Could there be any more up, after the relentless climbing of yesterday? Of course there could, this was the Alps after all! But surprisingly, as we climbed from the small col that cradled our second night refuge, the walking seemed just a little easier. Our bodies, perhaps, were becoming more attuned to the demands we were making of them … at least for the first hour or two.
Elevation has its compensations, as long as you have weather to match. And we did. The sky was a blend of blue and half-hearted white. Nikita the mule and we humans variously clopped and scuffed our way up the stony path towards Col des Fours. At the pass we paused for a drink, and to take in a mountain dreamscape of jagged aiguilles and snowy domes. The nearest and foremost peak, over 1 000m above us, was the 3816m high Aiguille des Glaciers. It sits on the French/Italian border, its dark mass accentuated by the glaciers that draped and rippled from its shoulders like an ermine cloak.
[The view towards Aiguille des Glaciers]
Nikita also rested atop the pass, looking first to where we were going, then to whence we’d come, as though weighing up the shortest route home. She had no more choice than did we, of course, and we were soon following her down the steep track towards our lunch stop at the bottom of the deep valley. But before that our long descent was interrupted by a side trip to Lac de Mya, a small glacial lake some 15 minutes south of the track.
[Nikita ponders her options at the Col des Fours]
We were in treeless, green alpine meadows now, with wide and wonderful views across to the high aiguilles. A young couple had set up a bright yellow tent high above the lake, with a grandstand view in every direction. Their solitude was soon broken by a few dozen TMB walkers wanting to share their view and congratulate them on their location. They seemed to take it well, smiling and conversing in broken English as they simmered a kettle on their small gas cooker.
[An idyllic campsite near Lac de Mya]
Our steep track then meandered down valley for an hour or more, until we reached La Ville des Glaciers, a tiny hamlet formed around a fromagerie. A few of us went inside the cheese cellar with Julie and the farmer. We sampled some of the delicious, hard Beaufort cheese, which comes only from this region, and Julie agreed a price for a generous chunk that would be the centrepiece of our lunch on the streamside grass.
[Steeply down towards La Ville des Glaciers]
[Beaufort cheese in the fromagerie's cellar]
[Picnic lunch at La Ville des Glaciers]
We’d been nervously watching the weather since yesterday. Storms and a change had been forecast for the region in coming days, but precise forecasts proved elusive up here. Instead, as we wound our way out of the last French valley and towards the Italian border, we turned to other forecast methods. Keith, for instance, invoked his Snowy Mountains experience, and tutted about the lenticular cloud we saw forming over one high dome. In his experience, that portended rain.
[Lenticular cloud? Is Rain Coming?]
We’d strung out by the time we came to a track junction. In one direction was the Refuge des Mottets, with inviting looking outdoor tables and colourful banners fluttering in the breeze. In the other direction was a steep, unwelcoming switchback track. Our group’s lead walkers had stopped, and were in earnest conversation about which direction we should go. At this point an Italian man walked towards us from the refuge. He was smiling as he watched our group gesturing and (to his ears) yammering in a foreign language as they debated. When he passed me, he caught my eye, and briefly mimicked their frenetic dialogue, as if to say it’s not the sole preserve of Italians to gesture and chatter animatedly. Our mutual laughter was in a universal language.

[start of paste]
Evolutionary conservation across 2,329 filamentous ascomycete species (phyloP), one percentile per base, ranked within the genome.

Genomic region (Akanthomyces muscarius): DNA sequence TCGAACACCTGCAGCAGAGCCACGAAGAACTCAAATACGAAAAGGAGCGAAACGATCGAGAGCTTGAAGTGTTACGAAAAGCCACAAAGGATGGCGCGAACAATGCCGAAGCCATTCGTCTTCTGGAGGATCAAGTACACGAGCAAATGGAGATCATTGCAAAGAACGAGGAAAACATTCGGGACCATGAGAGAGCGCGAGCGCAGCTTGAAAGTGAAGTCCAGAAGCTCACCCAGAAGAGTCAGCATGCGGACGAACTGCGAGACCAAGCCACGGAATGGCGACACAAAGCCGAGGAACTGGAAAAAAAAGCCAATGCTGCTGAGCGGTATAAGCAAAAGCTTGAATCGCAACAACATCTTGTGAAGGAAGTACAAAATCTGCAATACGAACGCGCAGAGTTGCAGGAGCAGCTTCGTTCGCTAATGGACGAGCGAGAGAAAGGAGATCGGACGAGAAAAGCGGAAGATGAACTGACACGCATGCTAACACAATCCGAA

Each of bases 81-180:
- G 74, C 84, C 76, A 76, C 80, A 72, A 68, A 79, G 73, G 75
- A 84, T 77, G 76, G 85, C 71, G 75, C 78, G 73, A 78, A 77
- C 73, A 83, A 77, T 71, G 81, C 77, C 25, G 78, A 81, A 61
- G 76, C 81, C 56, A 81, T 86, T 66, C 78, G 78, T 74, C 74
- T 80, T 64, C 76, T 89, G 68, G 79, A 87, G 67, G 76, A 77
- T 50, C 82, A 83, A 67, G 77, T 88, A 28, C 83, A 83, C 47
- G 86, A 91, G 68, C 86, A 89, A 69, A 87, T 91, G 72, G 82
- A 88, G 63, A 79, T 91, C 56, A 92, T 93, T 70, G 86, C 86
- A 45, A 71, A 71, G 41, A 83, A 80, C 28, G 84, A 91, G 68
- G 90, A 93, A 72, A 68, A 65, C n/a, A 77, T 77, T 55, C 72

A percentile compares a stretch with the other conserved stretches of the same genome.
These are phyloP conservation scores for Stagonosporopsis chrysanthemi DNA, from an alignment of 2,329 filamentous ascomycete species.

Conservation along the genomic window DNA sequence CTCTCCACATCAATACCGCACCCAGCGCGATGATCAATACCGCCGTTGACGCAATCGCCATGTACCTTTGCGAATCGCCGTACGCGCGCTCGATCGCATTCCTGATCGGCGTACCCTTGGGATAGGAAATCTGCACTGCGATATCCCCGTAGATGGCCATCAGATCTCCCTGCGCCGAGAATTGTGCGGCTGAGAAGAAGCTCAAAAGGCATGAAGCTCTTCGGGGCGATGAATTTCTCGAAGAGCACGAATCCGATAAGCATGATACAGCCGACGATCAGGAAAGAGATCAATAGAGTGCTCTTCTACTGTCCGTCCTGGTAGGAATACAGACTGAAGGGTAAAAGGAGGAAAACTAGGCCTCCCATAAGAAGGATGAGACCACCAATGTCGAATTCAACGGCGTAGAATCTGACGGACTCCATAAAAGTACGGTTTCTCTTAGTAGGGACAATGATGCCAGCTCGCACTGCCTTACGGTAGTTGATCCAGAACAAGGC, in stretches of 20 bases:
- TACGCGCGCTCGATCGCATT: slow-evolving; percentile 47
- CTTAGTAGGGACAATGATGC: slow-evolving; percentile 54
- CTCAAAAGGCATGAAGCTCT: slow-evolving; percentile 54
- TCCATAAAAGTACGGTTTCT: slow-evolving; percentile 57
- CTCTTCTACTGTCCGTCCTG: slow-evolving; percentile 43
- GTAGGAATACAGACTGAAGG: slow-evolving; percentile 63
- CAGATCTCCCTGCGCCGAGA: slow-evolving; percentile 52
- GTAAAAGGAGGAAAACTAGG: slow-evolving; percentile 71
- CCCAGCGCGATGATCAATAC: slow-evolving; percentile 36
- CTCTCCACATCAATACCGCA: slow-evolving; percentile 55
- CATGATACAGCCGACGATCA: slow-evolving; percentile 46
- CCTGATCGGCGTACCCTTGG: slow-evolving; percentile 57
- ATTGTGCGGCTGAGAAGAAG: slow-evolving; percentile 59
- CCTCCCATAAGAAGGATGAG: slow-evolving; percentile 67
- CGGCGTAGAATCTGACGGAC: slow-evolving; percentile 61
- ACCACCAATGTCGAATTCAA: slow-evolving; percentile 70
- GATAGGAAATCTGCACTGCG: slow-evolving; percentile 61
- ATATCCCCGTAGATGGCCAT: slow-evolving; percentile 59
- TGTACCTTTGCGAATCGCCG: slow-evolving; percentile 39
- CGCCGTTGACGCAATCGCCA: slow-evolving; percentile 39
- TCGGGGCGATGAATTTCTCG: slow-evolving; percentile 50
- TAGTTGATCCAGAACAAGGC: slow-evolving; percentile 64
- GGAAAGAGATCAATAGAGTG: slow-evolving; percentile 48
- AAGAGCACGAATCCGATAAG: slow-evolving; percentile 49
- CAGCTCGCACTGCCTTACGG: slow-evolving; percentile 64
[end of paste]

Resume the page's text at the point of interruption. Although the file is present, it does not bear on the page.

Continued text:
[Climbing towards Col de la Seigne]
By then Julie and the mule had joined us. Not for the first time she reminded us that we were supposed to follow Nikita. In what felt like punishment, she led the mule off to the right, up the steep track, and we followed, just a little reluctantly.
[Sheep grazing near the Col de la Seigne]
Towards the top of the 800m climb to the Col de la Seigne, we passed a large herd of sheep being watched over by a shepherd and his dog. Some of the sheep were wearing wooden collars with bells which clanged a half-octave higher than the cowbells we were used to hearing. I wasn’t sure whether these were wethers or not, but the term bellwether came to my mind and stuck there. The other kind of weather also came to mind. The shepherd had been wearing a waterproof coat, with the hood up, and the cloud cover had increased noticeably. When we finally stood at the top of the col, a very fresh wind welcomed us to Italy.
[The long descent into Italy]
Alas it was the best welcome we would get that day. After a beautiful but long downhill haul, it was late in the day that we eventually came to Rifugio Elisabetta. Exhausted after almost 20km of walking, with over 1 000m of elevation gain, we were given some bad news. It seemed that our group’s accommodation booking hadn’t got through to the rifugio managers. Also the water supply was temporarily off. No matter how sweaty and dusty we were, there would be no showers, minimal toileting, and hardly any drinking water. And with almost “no room at the inn”, we were only saved from bedding down in the stables when some usually unused upstairs beds in the dormitory were made available.
[Rifugio Elisabetta: Italy at last]
There was other good news. The rifugio did have beer and food, and its apologetic and hard-working staff also ensured that our group had a table for dinner. So in a sublime setting, high above the Vallon de la Lee Blanche, and beneath the aiguille and glacier of the same name, we sat down to a hearty dinner. Welcome to Italy.
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